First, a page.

Magazine. I still think people should learn to sharpen and use regular
turning tools, but these carbide tools cut down on the number of trips
to the grinder.


Fred Holder
http://www.morewoodturningmagazine.com


Hi Fred,

Thanks for your response. I ordered a tool that included 4 carbide
cutters for $45 from eddiecastelin.com It arrived in 2 days. I made
the handle and assembled it. I watched a video on utube on how to
assemble it. It was easier than the video. No hatchet required.

The tool cuts well. It works like a scraper except that it has a much
wider angle of arc that it is able to cut. It allows me to reach
places that regular tools can't reach ie. the top of inward tapered
bowls. It will definitely supplement my scrapers and sanding blocks.

You write: " I still think people should learn to sharpen and use
regular turning tools," If the bowl gouge were the only tool
available to me I would have given up turning shortly after I started.
I am curious why you hold the above opinion.

Thanks

Ray


Hello Ray,

When I started turning in 1988, I used mostly scrapers and had to do a
lot of sanding. Finally, I learned to use the spindle gouge and then
finally a bowl gouge. Neither of the gouges worked as well for me as
the scrapers. Then in 1999, I purchased the One Way gig system and the
gouges started to work much better, up to that time I had sharpened
freehand. I now use diamond wheels and have the Tormek jigs mounted on
my dry grinder. Yes, for turning a bowl, the bowl gouge is the best
tool available, especially with the Ellsworth Grind. Six years ago, I
met Mike Hunter at the Desert Woodturning Roundup and purchased one of
his carbide tools. It works great for many things. Then about four
years ago at the same symposium, I was introduced to the Easy Rougher
and purchased one of each size he had to offer at that time. I use
them for roughing down spindles and also bowl blanks. The advantage of
the carbide tools is that you do not have to rub the bevel to get them
to cut. But there is no way that any of the carbide cutters can
perform as well as a good sharp bowl gouge when turning bowls. The
major advantage the carbide cutters have is the length of time they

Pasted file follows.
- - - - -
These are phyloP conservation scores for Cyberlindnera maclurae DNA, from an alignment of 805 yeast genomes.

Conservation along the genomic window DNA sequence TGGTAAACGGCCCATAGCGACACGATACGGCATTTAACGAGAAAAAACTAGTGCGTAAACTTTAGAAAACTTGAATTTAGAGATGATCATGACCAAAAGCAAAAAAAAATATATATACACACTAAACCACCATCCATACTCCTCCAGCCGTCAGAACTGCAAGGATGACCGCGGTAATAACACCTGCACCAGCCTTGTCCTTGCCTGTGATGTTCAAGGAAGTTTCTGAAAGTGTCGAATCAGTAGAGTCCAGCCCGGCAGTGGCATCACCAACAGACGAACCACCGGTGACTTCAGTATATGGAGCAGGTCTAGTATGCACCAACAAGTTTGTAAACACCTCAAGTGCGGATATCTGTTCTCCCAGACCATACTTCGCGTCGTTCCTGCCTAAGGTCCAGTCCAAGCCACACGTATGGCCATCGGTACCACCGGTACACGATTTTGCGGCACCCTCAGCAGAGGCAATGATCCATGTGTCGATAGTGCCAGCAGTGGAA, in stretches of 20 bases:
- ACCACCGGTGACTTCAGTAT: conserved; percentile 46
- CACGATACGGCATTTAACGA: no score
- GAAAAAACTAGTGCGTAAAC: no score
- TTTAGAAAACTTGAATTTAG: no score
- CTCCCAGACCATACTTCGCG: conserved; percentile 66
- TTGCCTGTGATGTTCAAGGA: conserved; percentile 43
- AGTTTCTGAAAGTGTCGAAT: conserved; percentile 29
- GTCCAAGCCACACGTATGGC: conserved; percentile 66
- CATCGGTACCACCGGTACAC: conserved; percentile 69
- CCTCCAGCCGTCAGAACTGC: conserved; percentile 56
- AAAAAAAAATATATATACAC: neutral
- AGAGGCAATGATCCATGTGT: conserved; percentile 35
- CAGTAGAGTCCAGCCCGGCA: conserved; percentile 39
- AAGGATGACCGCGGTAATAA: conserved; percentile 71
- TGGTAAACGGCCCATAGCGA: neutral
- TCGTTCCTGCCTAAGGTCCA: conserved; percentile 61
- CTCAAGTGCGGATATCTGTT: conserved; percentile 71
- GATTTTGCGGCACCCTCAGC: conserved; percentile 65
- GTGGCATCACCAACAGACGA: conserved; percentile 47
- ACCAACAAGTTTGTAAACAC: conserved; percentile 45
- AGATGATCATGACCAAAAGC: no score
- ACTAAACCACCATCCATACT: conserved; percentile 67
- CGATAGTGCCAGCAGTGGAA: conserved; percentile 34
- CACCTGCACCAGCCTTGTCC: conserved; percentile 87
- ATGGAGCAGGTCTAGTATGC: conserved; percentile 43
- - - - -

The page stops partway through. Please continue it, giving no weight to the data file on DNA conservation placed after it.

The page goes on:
maintain a sharp edge, for beginners or people having trouble
sharpening, they are a great tool!!!

Fred Holder
http://www.morewoodturningmagazine.com

Hi, Ray and Fred,

I have been lurking, and occasionally asking advice here for quite a
few years,
and have always found your advice, Fred, to be very well founded.
As a "wanabe" wood turner, I've tried a couple of lathes, and a few
inexpensive
tools. Could never figure out what the difference could be between a cheap,
but
good high-speed steel tool, and one with a "name".
Am slowly beginning to appreciate that any recently sharpened tool with
a
"good" shape, makes a whole world of difference. I haven't used a
jig, yet, but can easily appreciate what it could do for many turners. Got a
new
(Grizzly) water wheel, and am looking at various home-made jig designs.
One will certainly be for me. Hot, high speed grinders are probably ideal
for experienced turners with a steady hand and a really good eye, but eat
up a lot of my inexpensive tools before a great (or at lest good) grind is
achieved.
Found an unused "Sorby" "carbie" at a garage sale for $5..... it is a
fantastic
scraper, as it hasn't needed sharpening yet, just rotated.
Following advice garnered here, Fred, I've dabbled with gouges a
little, and
attest to your advice and observation that they surely save a lot of
sanding.
(except of course when my lack of expertise nets a huge "catch"... yikes!)

Old Chief Lynn